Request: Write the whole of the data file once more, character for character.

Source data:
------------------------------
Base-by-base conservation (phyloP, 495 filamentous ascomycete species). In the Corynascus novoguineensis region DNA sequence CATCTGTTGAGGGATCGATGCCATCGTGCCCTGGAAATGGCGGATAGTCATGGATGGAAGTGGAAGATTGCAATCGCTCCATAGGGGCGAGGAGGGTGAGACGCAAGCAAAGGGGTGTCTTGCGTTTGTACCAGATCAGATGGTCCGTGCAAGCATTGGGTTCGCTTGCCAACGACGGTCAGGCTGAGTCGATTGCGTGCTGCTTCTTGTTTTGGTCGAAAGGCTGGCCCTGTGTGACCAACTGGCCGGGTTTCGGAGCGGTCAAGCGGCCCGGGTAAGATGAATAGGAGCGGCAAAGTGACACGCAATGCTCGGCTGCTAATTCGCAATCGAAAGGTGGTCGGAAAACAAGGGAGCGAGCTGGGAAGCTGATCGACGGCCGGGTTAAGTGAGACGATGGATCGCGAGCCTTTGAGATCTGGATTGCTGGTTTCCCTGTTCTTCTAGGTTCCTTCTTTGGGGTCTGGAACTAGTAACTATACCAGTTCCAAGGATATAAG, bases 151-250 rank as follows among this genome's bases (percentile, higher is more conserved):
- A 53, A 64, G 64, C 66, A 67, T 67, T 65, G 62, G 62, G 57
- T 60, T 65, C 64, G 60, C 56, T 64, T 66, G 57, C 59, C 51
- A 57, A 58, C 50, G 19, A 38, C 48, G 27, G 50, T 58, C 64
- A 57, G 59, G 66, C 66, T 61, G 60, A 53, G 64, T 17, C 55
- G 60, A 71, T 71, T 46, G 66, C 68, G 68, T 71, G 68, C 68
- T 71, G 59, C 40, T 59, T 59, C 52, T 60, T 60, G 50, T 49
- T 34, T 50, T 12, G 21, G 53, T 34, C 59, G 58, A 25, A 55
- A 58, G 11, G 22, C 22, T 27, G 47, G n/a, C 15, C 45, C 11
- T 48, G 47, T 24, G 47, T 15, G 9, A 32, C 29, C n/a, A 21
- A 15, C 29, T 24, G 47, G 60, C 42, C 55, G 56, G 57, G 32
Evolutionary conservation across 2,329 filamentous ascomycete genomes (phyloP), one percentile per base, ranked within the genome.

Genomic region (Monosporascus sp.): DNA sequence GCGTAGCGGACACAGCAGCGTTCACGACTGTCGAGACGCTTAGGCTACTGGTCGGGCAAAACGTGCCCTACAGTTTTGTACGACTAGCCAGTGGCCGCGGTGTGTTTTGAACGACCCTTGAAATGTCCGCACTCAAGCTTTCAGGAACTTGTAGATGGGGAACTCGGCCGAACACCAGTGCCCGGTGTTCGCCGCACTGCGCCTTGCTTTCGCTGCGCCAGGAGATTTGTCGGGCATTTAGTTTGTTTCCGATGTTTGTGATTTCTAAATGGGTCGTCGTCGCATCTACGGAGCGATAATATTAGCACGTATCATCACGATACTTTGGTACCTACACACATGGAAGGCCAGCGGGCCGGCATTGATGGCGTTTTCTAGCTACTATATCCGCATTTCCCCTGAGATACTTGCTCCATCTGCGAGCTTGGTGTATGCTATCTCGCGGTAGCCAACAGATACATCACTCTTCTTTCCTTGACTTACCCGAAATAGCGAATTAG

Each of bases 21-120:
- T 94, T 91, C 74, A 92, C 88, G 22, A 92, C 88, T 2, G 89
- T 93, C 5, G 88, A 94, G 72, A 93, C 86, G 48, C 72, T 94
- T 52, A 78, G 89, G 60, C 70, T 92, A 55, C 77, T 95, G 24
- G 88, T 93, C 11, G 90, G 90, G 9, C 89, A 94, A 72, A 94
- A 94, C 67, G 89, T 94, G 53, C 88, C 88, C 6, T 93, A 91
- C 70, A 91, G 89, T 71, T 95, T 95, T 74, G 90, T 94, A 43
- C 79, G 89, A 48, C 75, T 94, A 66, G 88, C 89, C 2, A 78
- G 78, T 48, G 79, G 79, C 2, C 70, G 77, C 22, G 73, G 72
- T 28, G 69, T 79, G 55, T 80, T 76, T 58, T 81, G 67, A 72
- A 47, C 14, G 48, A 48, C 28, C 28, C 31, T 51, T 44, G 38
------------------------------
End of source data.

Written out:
Base-by-base conservation (phyloP, 495 filamentous ascomycete species). In the Corynascus novoguineensis region DNA sequence CATCTGTTGAGGGATCGATGCCATCGTGCCCTGGAAATGGCGGATAGTCATGGATGGAAGTGGAAGATTGCAATCGCTCCATAGGGGCGAGGAGGGTGAGACGCAAGCAAAGGGGTGTCTTGCGTTTGTACCAGATCAGATGGTCCGTGCAAGCATTGGGTTCGCTTGCCAACGACGGTCAGGCTGAGTCGATTGCGTGCTGCTTCTTGTTTTGGTCGAAAGGCTGGCCCTGTGTGACCAACTGGCCGGGTTTCGGAGCGGTCAAGCGGCCCGGGTAAGATGAATAGGAGCGGCAAAGTGACACGCAATGCTCGGCTGCTAATTCGCAATCGAAAGGTGGTCGGAAAACAAGGGAGCGAGCTGGGAAGCTGATCGACGGCCGGGTTAAGTGAGACGATGGATCGCGAGCCTTTGAGATCTGGATTGCTGGTTTCCCTGTTCTTCTAGGTTCCTTCTTTGGGGTCTGGAACTAGTAACTATACCAGTTCCAAGGATATAAG, bases 151-250 rank as follows among this genome's bases (percentile, higher is more conserved):
- A 53, A 64, G 64, C 66, A 67, T 67, T 65, G 62, G 62, G 57
- T 60, T 65, C 64, G 60, C 56, T 64, T 66, G 57, C 59, C 51
- A 57, A 58, C 50, G 19, A 38, C 48, G 27, G 50, T 58, C 64
- A 57, G 59, G 66, C 66, T 61, G 60, A 53, G 64, T 17, C 55
- G 60, A 71, T 71, T 46, G 66, C 68, G 68, T 71, G 68, C 68
- T 71, G 59, C 40, T 59, T 59, C 52, T 60, T 60, G 50, T 49
- T 34, T 50, T 12, G 21, G 53, T 34, C 59, G 58, A 25, A 55
- A 58, G 11, G 22, C 22, T 27, G 47, G n/a, C 15, C 45, C 11
- T 48, G 47, T 24, G 47, T 15, G 9, A 32, C 29, C n/a, A 21
- A 15, C 29, T 24, G 47, G 60, C 42, C 55, G 56, G 57, G 32
Evolutionary conservation across 2,329 filamentous ascomycete genomes (phyloP), one percentile per base, ranked within the genome.

Genomic region (Monosporascus sp.): DNA sequence GCGTAGCGGACACAGCAGCGTTCACGACTGTCGAGACGCTTAGGCTACTGGTCGGGCAAAACGTGCCCTACAGTTTTGTACGACTAGCCAGTGGCCGCGGTGTGTTTTGAACGACCCTTGAAATGTCCGCACTCAAGCTTTCAGGAACTTGTAGATGGGGAACTCGGCCGAACACCAGTGCCCGGTGTTCGCCGCACTGCGCCTTGCTTTCGCTGCGCCAGGAGATTTGTCGGGCATTTAGTTTGTTTCCGATGTTTGTGATTTCTAAATGGGTCGTCGTCGCATCTACGGAGCGATAATATTAGCACGTATCATCACGATACTTTGGTACCTACACACATGGAAGGCCAGCGGGCCGGCATTGATGGCGTTTTCTAGCTACTATATCCGCATTTCCCCTGAGATACTTGCTCCATCTGCGAGCTTGGTGTATGCTATCTCGCGGTAGCCAACAGATACATCACTCTTCTTTCCTTGACTTACCCGAAATAGCGAATTAG

Each of bases 21-120:
- T 94, T 91, C 74, A 92, C 88, G 22, A 92, C 88, T 2, G 89
- T 93, C 5, G 88, A 94, G 72, A 93, C 86, G 48, C 72, T 94
- T 52, A 78, G 89, G 60, C 70, T 92, A 55, C 77, T 95, G 24
- G 88, T 93, C 11, G 90, G 90, G 9, C 89, A 94, A 72, A 94
- A 94, C 67, G 89, T 94, G 53, C 88, C 88, C 6, T 93, A 91
- C 70, A 91, G 89, T 71, T 95, T 95, T 74, G 90, T 94, A 43
- C 79, G 89, A 48, C 75, T 94, A 66, G 88, C 89, C 2, A 78
- G 78, T 48, G 79, G 79, C 2, C 70, G 77, C 22, G 73, G 72
- T 28, G 69, T 79, G 55, T 80, T 76, T 58, T 81, G 67, A 72
- A 47, C 14, G 48, A 48, C 28, C 28, C 31, T 51, T 44, G 38